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March 31, 2005

BehindTheMedspeak: Medicated Contact Lenses


Dr. Edwin Chow of the Institute of Bioengineering and Nanotechnology in Singapore invented the lenses.

Using a well-established nanotechnology fabrication method for creating small channels, he is the first to have succeeded in transporting drugs successfully to the eye through contact lenses.

Why is this a huge advance?

For one, when someone applies an eye drop, about 95% of the solution is washed away with tears, even if the drop has been successfully applied, no small feat.

Some of the medicine then drains into the nasal cavity, where it can enter the bloodstream and potentially cause side effects.

The new lenses solve these problems in a straightforward way.

First, drugs to be administered are added to the solution from which the lens is to be molded.

The mixture of molecules, after it hardens and sets, contains a network of tiny channels 100,000 times smaller than the width of a human hair.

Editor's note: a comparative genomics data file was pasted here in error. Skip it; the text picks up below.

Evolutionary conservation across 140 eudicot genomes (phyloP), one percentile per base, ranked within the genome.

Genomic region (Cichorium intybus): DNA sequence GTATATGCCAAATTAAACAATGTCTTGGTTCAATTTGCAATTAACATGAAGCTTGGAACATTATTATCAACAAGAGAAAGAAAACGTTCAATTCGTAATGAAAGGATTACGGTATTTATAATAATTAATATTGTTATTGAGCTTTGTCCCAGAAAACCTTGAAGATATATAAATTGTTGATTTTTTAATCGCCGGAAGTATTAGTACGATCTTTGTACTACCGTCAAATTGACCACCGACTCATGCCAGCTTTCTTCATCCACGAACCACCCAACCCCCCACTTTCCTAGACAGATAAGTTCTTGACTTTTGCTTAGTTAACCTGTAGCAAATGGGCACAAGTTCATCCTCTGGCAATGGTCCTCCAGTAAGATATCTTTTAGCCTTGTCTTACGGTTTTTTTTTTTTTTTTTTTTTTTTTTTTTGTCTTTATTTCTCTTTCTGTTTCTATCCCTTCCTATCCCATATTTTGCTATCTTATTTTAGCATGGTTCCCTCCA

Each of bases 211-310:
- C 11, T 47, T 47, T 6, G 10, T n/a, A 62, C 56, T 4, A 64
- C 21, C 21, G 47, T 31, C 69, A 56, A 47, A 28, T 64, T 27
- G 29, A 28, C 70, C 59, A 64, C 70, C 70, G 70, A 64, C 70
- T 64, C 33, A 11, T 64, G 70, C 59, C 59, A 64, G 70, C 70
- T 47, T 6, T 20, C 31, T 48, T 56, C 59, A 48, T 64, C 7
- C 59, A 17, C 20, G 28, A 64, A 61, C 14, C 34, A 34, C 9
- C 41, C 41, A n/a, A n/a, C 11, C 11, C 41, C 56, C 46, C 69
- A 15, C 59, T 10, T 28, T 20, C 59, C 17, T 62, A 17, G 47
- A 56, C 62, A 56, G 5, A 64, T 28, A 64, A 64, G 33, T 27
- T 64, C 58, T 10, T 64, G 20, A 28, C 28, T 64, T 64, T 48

These channels act as conduits for the drug(s) to be released when the lens comes in contact with eye fluid.

By adjusting the channel size, medicine can be administered over the course of hours or days.

[via the Economist]

March 31, 2005 at 03:01 PM | Permalink


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As a pharmacy student i feel its a great thing as its difficult to deal with eye treatment. I want to know more about this research can i get the article or preview of this project? U can send that on my e-mail id bhat.jyotsna@yahoo.com

Posted by: Jyotsna s. Bhat | Jan 8, 2009 12:38:32 PM

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